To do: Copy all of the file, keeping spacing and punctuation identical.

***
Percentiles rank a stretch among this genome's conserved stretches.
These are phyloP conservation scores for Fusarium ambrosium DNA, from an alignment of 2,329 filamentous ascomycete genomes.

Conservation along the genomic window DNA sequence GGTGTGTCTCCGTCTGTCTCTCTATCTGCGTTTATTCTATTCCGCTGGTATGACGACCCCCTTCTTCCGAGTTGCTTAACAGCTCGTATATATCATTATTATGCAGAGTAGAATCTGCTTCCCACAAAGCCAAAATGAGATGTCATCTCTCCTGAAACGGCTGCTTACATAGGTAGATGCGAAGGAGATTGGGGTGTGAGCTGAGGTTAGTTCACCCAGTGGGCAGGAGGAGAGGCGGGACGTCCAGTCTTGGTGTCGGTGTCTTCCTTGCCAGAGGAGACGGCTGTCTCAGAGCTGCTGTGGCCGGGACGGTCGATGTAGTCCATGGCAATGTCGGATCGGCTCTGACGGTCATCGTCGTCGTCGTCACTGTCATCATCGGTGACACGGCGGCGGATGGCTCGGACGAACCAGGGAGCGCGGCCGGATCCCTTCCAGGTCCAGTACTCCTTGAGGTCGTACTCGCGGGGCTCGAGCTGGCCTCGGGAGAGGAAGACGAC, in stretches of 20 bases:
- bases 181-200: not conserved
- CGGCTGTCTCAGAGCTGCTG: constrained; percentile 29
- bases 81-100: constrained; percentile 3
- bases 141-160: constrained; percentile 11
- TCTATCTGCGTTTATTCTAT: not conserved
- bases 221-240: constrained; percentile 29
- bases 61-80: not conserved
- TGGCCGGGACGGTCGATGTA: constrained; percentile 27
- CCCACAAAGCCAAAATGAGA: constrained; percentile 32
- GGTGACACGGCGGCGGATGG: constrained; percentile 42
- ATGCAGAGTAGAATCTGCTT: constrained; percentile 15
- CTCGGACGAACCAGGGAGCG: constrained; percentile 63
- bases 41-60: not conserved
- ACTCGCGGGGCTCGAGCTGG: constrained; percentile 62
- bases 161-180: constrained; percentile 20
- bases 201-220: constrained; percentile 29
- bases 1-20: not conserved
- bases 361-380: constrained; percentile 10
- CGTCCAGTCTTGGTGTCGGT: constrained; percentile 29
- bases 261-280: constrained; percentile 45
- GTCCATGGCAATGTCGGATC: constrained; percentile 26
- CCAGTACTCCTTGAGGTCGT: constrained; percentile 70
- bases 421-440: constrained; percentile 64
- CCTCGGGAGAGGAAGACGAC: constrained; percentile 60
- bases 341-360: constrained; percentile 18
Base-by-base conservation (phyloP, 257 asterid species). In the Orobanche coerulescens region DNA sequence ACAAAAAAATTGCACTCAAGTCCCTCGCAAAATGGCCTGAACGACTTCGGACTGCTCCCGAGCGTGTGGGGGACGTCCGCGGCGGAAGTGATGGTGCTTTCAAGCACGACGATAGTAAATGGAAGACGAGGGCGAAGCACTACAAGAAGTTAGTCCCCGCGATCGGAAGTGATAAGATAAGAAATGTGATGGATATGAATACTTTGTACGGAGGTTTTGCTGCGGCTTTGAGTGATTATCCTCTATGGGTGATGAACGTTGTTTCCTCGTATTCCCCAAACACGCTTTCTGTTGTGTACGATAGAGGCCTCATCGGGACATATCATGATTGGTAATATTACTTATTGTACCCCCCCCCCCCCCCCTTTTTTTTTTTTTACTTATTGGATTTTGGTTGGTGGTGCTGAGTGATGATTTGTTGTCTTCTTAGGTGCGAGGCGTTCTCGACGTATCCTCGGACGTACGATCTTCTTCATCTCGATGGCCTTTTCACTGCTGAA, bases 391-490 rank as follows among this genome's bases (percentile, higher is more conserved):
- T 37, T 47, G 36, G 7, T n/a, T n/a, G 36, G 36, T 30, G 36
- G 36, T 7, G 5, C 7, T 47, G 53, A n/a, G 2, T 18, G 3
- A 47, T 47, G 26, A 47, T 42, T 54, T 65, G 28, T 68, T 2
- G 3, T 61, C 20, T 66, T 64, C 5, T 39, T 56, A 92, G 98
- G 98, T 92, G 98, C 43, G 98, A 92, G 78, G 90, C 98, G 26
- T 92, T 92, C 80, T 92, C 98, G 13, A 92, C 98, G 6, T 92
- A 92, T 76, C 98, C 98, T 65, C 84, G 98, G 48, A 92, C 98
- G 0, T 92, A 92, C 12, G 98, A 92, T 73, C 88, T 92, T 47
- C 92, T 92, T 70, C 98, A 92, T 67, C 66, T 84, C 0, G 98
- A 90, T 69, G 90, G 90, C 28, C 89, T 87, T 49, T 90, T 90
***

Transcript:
Percentiles rank a stretch among this genome's conserved stretches.
These are phyloP conservation scores for Fusarium ambrosium DNA, from an alignment of 2,329 filamentous ascomycete genomes.

Conservation along the genomic window DNA sequence GGTGTGTCTCCGTCTGTCTCTCTATCTGCGTTTATTCTATTCCGCTGGTATGACGACCCCCTTCTTCCGAGTTGCTTAACAGCTCGTATATATCATTATTATGCAGAGTAGAATCTGCTTCCCACAAAGCCAAAATGAGATGTCATCTCTCCTGAAACGGCTGCTTACATAGGTAGATGCGAAGGAGATTGGGGTGTGAGCTGAGGTTAGTTCACCCAGTGGGCAGGAGGAGAGGCGGGACGTCCAGTCTTGGTGTCGGTGTCTTCCTTGCCAGAGGAGACGGCTGTCTCAGAGCTGCTGTGGCCGGGACGGTCGATGTAGTCCATGGCAATGTCGGATCGGCTCTGACGGTCATCGTCGTCGTCGTCACTGTCATCATCGGTGACACGGCGGCGGATGGCTCGGACGAACCAGGGAGCGCGGCCGGATCCCTTCCAGGTCCAGTACTCCTTGAGGTCGTACTCGCGGGGCTCGAGCTGGCCTCGGGAGAGGAAGACGAC, in stretches of 20 bases:
- bases 181-200: not conserved
- CGGCTGTCTCAGAGCTGCTG: constrained; percentile 29
- bases 81-100: constrained; percentile 3
- bases 141-160: constrained; percentile 11
- TCTATCTGCGTTTATTCTAT: not conserved
- bases 221-240: constrained; percentile 29
- bases 61-80: not conserved
- TGGCCGGGACGGTCGATGTA: constrained; percentile 27
- CCCACAAAGCCAAAATGAGA: constrained; percentile 32
- GGTGACACGGCGGCGGATGG: constrained; percentile 42
- ATGCAGAGTAGAATCTGCTT: constrained; percentile 15
- CTCGGACGAACCAGGGAGCG: constrained; percentile 63
- bases 41-60: not conserved
- ACTCGCGGGGCTCGAGCTGG: constrained; percentile 62
- bases 161-180: constrained; percentile 20
- bases 201-220: constrained; percentile 29
- bases 1-20: not conserved
- bases 361-380: constrained; percentile 10
- CGTCCAGTCTTGGTGTCGGT: constrained; percentile 29
- bases 261-280: constrained; percentile 45
- GTCCATGGCAATGTCGGATC: constrained; percentile 26
- CCAGTACTCCTTGAGGTCGT: constrained; percentile 70
- bases 421-440: constrained; percentile 64
- CCTCGGGAGAGGAAGACGAC: constrained; percentile 60
- bases 341-360: constrained; percentile 18
Base-by-base conservation (phyloP, 257 asterid species). In the Orobanche coerulescens region DNA sequence ACAAAAAAATTGCACTCAAGTCCCTCGCAAAATGGCCTGAACGACTTCGGACTGCTCCCGAGCGTGTGGGGGACGTCCGCGGCGGAAGTGATGGTGCTTTCAAGCACGACGATAGTAAATGGAAGACGAGGGCGAAGCACTACAAGAAGTTAGTCCCCGCGATCGGAAGTGATAAGATAAGAAATGTGATGGATATGAATACTTTGTACGGAGGTTTTGCTGCGGCTTTGAGTGATTATCCTCTATGGGTGATGAACGTTGTTTCCTCGTATTCCCCAAACACGCTTTCTGTTGTGTACGATAGAGGCCTCATCGGGACATATCATGATTGGTAATATTACTTATTGTACCCCCCCCCCCCCCCCTTTTTTTTTTTTTACTTATTGGATTTTGGTTGGTGGTGCTGAGTGATGATTTGTTGTCTTCTTAGGTGCGAGGCGTTCTCGACGTATCCTCGGACGTACGATCTTCTTCATCTCGATGGCCTTTTCACTGCTGAA, bases 391-490 rank as follows among this genome's bases (percentile, higher is more conserved):
- T 37, T 47, G 36, G 7, T n/a, T n/a, G 36, G 36, T 30, G 36
- G 36, T 7, G 5, C 7, T 47, G 53, A n/a, G 2, T 18, G 3
- A 47, T 47, G 26, A 47, T 42, T 54, T 65, G 28, T 68, T 2
- G 3, T 61, C 20, T 66, T 64, C 5, T 39, T 56, A 92, G 98
- G 98, T 92, G 98, C 43, G 98, A 92, G 78, G 90, C 98, G 26
- T 92, T 92, C 80, T 92, C 98, G 13, A 92, C 98, G 6, T 92
- A 92, T 76, C 98, C 98, T 65, C 84, G 98, G 48, A 92, C 98
- G 0, T 92, A 92, C 12, G 98, A 92, T 73, C 88, T 92, T 47
- C 92, T 92, T 70, C 98, A 92, T 67, C 66, T 84, C 0, G 98
- A 90, T 69, G 90, G 90, C 28, C 89, T 87, T 49, T 90, T 90